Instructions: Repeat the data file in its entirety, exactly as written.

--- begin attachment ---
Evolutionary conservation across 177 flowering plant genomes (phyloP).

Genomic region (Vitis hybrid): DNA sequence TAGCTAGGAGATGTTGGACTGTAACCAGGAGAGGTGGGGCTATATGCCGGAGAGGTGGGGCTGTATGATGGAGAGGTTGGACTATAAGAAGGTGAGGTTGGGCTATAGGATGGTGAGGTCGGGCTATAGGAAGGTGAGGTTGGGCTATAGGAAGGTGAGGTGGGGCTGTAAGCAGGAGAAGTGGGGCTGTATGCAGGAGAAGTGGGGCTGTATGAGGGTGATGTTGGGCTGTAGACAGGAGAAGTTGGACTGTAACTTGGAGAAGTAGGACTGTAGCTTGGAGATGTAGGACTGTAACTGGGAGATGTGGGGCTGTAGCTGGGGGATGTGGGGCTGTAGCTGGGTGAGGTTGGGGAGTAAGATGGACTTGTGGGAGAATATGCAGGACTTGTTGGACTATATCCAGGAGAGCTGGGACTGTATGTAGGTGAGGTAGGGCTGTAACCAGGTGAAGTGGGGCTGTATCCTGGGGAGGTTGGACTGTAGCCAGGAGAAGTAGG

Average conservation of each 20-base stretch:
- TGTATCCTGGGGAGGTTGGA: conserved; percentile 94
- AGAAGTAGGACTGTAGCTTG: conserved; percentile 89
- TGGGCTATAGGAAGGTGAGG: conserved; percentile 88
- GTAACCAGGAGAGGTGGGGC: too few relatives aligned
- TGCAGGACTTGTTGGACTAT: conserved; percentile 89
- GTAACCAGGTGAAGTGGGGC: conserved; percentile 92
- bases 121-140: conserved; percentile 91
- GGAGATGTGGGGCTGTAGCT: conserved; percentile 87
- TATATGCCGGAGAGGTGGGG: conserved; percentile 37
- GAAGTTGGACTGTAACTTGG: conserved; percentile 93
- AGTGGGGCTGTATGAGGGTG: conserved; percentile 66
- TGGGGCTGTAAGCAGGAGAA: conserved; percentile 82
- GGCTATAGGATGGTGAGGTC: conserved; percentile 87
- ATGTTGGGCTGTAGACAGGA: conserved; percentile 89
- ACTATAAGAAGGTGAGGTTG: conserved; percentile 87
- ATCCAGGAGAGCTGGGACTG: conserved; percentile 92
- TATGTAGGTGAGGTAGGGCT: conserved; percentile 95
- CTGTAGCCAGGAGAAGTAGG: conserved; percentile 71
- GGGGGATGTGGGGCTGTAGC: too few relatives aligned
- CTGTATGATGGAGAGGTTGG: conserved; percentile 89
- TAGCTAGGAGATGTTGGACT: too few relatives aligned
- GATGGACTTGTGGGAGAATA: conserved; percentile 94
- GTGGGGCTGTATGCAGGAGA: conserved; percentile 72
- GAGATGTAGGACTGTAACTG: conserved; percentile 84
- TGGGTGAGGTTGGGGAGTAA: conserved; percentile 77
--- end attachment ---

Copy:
Evolutionary conservation across 177 flowering plant genomes (phyloP).

Genomic region (Vitis hybrid): DNA sequence TAGCTAGGAGATGTTGGACTGTAACCAGGAGAGGTGGGGCTATATGCCGGAGAGGTGGGGCTGTATGATGGAGAGGTTGGACTATAAGAAGGTGAGGTTGGGCTATAGGATGGTGAGGTCGGGCTATAGGAAGGTGAGGTTGGGCTATAGGAAGGTGAGGTGGGGCTGTAAGCAGGAGAAGTGGGGCTGTATGCAGGAGAAGTGGGGCTGTATGAGGGTGATGTTGGGCTGTAGACAGGAGAAGTTGGACTGTAACTTGGAGAAGTAGGACTGTAGCTTGGAGATGTAGGACTGTAACTGGGAGATGTGGGGCTGTAGCTGGGGGATGTGGGGCTGTAGCTGGGTGAGGTTGGGGAGTAAGATGGACTTGTGGGAGAATATGCAGGACTTGTTGGACTATATCCAGGAGAGCTGGGACTGTATGTAGGTGAGGTAGGGCTGTAACCAGGTGAAGTGGGGCTGTATCCTGGGGAGGTTGGACTGTAGCCAGGAGAAGTAGG

Average conservation of each 20-base stretch:
- TGTATCCTGGGGAGGTTGGA: conserved; percentile 94
- AGAAGTAGGACTGTAGCTTG: conserved; percentile 89
- TGGGCTATAGGAAGGTGAGG: conserved; percentile 88
- GTAACCAGGAGAGGTGGGGC: too few relatives aligned
- TGCAGGACTTGTTGGACTAT: conserved; percentile 89
- GTAACCAGGTGAAGTGGGGC: conserved; percentile 92
- bases 121-140: conserved; percentile 91
- GGAGATGTGGGGCTGTAGCT: conserved; percentile 87
- TATATGCCGGAGAGGTGGGG: conserved; percentile 37
- GAAGTTGGACTGTAACTTGG: conserved; percentile 93
- AGTGGGGCTGTATGAGGGTG: conserved; percentile 66
- TGGGGCTGTAAGCAGGAGAA: conserved; percentile 82
- GGCTATAGGATGGTGAGGTC: conserved; percentile 87
- ATGTTGGGCTGTAGACAGGA: conserved; percentile 89
- ACTATAAGAAGGTGAGGTTG: conserved; percentile 87
- ATCCAGGAGAGCTGGGACTG: conserved; percentile 92
- TATGTAGGTGAGGTAGGGCT: conserved; percentile 95
- CTGTAGCCAGGAGAAGTAGG: conserved; percentile 71
- GGGGGATGTGGGGCTGTAGC: too few relatives aligned
- CTGTATGATGGAGAGGTTGG: conserved; percentile 89
- TAGCTAGGAGATGTTGGACT: too few relatives aligned
- GATGGACTTGTGGGAGAATA: conserved; percentile 94
- GTGGGGCTGTATGCAGGAGA: conserved; percentile 72
- GAGATGTAGGACTGTAACTG: conserved; percentile 84
- TGGGTGAGGTTGGGGAGTAA: conserved; percentile 77